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Emissions down overall - but we're still burning too much oil

Tuesday 19 Mar 24 10:30am

Photo by Annika Palmari on Unsplash

 

By Robert McLachlan

OPINION: New Zealand is making progress on meeting its renewable electricity targets but failing to come close to what’s required when it comes to decarbonising transport.

Three years ago I asked, “Why did New Zealand’s CO2 emissions blow out so spectacularly in 2019?“. At that point, emissions had risen 10% in three years. My conclusion was that:

 

The forces for increasing fossil fuel burning were vastly more powerful than the puny forces opposing them. All the talk about climate change in 2017–2019 had little effect on the behaviour of companies or individuals.

 

Have we turned the corner? Possibly. The pro-fossil fuel forces are still there, but the opposing forces are gathering strength, especially through the Zero Carbon Act which for the first time includes a falling cap on emissions. In the most sensitive sector, electricity, the changes can be seen already. My takeaway from the new 2019 data is that the big four, road transport, aviation, electricity, and food processing, that are so large, that have performed so poorly, and that have so much scope for transformation, are where we need to look for change.

 

We don’t have full emissions data yet for 2023, but MBIE have just released a partial snapshot covering emissions from the burning of fossil fuels, which contribute 85% of gross CO2 emissions. 2023 was the first full post-lockdown year – travel restrictions were only eased in early and mid-2022.



Although emissions are up slightly, they are still well below the blow-out year of 2019, and stand at 23-year lows. 2022 and 2023 comprise the first half of the first 2022-2025 carbon budget, so low emissions in these two years will definitely help us meet the budget.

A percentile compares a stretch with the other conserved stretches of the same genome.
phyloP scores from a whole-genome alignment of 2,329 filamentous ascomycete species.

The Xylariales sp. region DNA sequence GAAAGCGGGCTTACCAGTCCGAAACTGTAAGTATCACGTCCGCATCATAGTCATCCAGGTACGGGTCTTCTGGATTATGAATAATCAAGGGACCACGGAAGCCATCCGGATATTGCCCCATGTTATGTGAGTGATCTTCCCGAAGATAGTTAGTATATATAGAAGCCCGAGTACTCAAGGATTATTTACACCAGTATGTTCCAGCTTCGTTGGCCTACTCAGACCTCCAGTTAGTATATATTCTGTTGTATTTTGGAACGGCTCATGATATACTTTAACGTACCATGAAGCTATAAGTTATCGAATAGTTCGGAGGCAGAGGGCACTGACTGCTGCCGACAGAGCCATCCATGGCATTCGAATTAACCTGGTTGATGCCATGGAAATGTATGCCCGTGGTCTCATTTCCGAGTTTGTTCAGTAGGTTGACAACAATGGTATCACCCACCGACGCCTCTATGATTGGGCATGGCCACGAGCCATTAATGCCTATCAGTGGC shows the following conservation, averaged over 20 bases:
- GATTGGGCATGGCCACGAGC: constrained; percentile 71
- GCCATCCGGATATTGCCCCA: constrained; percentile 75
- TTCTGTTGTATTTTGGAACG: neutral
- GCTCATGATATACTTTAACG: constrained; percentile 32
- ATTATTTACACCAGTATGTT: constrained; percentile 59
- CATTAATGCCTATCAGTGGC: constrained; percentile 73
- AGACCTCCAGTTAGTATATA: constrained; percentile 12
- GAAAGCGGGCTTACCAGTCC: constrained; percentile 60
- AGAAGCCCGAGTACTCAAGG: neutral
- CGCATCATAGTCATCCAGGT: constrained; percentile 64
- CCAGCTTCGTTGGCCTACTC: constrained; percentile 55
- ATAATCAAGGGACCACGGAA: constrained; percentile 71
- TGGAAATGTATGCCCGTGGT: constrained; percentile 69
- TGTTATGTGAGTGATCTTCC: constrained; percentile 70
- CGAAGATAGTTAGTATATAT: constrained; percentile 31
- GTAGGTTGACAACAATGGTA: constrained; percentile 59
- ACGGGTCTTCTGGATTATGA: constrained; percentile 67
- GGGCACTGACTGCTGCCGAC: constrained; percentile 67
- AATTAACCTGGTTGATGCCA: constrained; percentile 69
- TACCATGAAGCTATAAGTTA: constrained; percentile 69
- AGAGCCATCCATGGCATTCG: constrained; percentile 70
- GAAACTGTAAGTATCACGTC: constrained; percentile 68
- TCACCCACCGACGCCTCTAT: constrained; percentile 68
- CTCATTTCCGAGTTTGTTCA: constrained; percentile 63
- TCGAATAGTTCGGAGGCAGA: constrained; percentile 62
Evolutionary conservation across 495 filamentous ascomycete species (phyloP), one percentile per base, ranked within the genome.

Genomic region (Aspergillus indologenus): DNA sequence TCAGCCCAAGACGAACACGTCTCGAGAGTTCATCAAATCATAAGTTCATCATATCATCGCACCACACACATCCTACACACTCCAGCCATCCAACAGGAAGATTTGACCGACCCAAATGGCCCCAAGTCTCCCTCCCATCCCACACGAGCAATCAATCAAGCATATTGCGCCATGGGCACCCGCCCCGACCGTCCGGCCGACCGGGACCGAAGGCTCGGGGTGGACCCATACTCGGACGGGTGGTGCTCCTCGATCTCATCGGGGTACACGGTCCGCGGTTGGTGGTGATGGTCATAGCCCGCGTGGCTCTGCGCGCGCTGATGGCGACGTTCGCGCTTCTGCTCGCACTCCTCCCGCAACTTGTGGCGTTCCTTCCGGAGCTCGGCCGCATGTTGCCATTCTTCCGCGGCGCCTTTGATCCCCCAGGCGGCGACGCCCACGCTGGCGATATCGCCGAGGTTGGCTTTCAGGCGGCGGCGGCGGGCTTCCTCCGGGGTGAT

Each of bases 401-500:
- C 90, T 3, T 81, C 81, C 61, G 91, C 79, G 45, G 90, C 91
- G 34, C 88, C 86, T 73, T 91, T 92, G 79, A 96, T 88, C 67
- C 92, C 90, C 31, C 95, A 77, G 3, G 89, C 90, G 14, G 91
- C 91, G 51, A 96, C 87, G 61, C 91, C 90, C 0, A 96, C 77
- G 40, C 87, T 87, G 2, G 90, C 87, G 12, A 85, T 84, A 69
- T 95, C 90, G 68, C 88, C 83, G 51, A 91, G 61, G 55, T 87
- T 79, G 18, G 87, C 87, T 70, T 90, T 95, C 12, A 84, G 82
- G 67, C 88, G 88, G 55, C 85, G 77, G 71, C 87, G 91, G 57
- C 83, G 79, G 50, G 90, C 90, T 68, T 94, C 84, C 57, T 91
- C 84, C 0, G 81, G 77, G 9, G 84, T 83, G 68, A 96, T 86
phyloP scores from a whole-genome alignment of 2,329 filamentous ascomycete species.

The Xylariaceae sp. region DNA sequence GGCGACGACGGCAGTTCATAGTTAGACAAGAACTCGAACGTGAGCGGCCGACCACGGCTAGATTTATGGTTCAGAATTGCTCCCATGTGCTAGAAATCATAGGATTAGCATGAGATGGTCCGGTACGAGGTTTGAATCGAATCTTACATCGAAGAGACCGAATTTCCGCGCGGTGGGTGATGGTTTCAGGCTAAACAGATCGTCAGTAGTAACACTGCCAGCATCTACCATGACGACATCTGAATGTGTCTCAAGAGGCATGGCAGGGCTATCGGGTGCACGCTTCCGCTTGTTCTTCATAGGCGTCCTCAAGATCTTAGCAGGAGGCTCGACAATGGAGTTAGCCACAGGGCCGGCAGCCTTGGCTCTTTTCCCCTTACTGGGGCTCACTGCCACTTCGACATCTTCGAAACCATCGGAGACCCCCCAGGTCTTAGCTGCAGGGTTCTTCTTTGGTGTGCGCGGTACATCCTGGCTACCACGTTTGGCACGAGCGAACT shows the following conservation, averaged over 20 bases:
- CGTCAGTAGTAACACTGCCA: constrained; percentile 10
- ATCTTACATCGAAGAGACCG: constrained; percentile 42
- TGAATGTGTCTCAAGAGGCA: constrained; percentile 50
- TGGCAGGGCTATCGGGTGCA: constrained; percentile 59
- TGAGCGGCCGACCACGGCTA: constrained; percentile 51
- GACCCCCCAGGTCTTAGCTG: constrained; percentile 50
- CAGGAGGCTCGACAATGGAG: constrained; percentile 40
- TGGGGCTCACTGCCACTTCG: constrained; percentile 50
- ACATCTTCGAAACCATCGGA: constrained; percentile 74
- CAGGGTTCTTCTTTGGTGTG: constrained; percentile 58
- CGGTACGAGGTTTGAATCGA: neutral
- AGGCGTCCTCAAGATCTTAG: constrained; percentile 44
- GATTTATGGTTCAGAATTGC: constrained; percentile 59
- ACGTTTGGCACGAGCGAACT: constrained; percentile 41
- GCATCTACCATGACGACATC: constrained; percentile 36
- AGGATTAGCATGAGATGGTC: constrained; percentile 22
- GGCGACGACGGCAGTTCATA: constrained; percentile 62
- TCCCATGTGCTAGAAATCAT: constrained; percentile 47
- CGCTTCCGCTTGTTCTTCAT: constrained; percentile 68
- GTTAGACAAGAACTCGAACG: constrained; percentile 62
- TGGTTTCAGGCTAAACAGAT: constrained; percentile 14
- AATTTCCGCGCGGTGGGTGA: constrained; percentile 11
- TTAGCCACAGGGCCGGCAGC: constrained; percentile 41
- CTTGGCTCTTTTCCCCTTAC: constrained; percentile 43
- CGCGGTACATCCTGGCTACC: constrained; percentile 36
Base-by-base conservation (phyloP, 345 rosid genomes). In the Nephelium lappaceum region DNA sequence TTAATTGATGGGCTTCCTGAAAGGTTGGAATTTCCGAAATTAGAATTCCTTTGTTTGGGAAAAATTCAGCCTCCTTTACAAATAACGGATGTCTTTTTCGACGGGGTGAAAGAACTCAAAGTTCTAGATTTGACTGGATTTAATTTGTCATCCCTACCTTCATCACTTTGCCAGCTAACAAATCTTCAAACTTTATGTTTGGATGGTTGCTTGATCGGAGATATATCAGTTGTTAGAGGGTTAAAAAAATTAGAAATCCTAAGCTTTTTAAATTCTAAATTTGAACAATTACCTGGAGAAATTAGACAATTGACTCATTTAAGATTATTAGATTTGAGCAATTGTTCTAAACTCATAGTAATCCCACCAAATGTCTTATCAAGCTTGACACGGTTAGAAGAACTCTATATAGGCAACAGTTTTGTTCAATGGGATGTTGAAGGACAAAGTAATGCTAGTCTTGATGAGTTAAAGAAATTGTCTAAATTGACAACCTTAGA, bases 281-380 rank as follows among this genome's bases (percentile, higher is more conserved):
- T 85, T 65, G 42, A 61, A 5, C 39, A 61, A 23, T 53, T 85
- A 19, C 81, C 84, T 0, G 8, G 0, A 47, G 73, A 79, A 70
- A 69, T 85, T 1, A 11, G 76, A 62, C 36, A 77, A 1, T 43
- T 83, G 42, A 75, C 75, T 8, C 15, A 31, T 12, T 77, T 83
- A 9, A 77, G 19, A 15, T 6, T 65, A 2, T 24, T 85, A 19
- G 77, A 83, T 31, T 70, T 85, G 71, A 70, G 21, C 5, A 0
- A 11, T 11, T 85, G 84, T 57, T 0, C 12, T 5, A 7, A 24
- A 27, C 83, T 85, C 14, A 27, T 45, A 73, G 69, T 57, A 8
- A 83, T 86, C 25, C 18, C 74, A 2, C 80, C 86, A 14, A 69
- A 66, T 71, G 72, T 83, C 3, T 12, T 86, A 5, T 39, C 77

But digging into things in more detail, progress is not so great. Here’s the breakdown by fuel:

 

 

 


This shows that the fall in emissions in 2022-23 was due to falling electricity emissions, caused by full hydro lakes (hydro generation up 4200 GWh on the previous two years, or 5% of total generation) and new wind farms (up 1100 GWh). Solar (up 290 GWh) also started to make an appearance. That doesn’t mean that electricity emissions will bounce back, though: another 2800 GWh of new renewable generation is planned for the next three years, so even in an ‘average’ rain year we should be alright.

 

Clearly a major culprit is oil. It’s a big chunk of these emissions (70%) and it’s hard to move. Oil consumption is down on record highs, but not by much – closing the Marsden Point oil refinery in mid-2022 shifted 0.8 MtCO2 of emissions offshore, accounting for the whole decline.

 

The Clean Car Discount was introduced in mid-2021, and staying in place for 2 1/2 years, but has now ended. Road User Charges will be introduced on EVs in two weeks’ time, at a proposed rate of $76/1000 km – New Zealand will be the first country in the world to do this. (In Australia, the state of Victoria did impose RUCs on EVs, at A$25/1000 km, but this was annulled by the High Court last year.) There are also threats to weaken future fuel efficiency standards and to remove fuel excise duty entirely. Together these amount to a war on EVs which may lead to significant upward pressure on emissions. The fact that all the EVs in New Zealand are only saving 0.14 MtCO2 a year at present – too small to even see on the above graph – doesn’t mean they’re a failure, it just shows the scale of the problem and the persistence that is required.



Of course EVs are not the only or even the most important solution to transport emissions. In 2021 I wrote that “big battles over mode shift lie ahead” and these have now come to pass with the release of the Government’s draft policy statement on transport, which drastically de-emphasises cycling, passenger rail, and public transport. Climate Liberation Aotearoa have a handy mantra:



The first three are part of the first Emissions Reduction Plan, but the Government appears to think it is free to ignore the plan. As I read it, they are in violation of the Zero Carbon Act, which says that:

 

The Minister may, at any time, amend the plan and supporting policies and strategies to maintain their currency (a) using the same process as required for preparing the plan; or (b) in the case of a minor or technical change, without repeating the process used for preparing the plan.

 

I guess that’s why we have lawyers.


Robert McLachlan is distinguished professor in Applied Mathematics at Massey University. Article originally published in Planetary Ecology.

Related Topics: Greenhouse Effect | Transport

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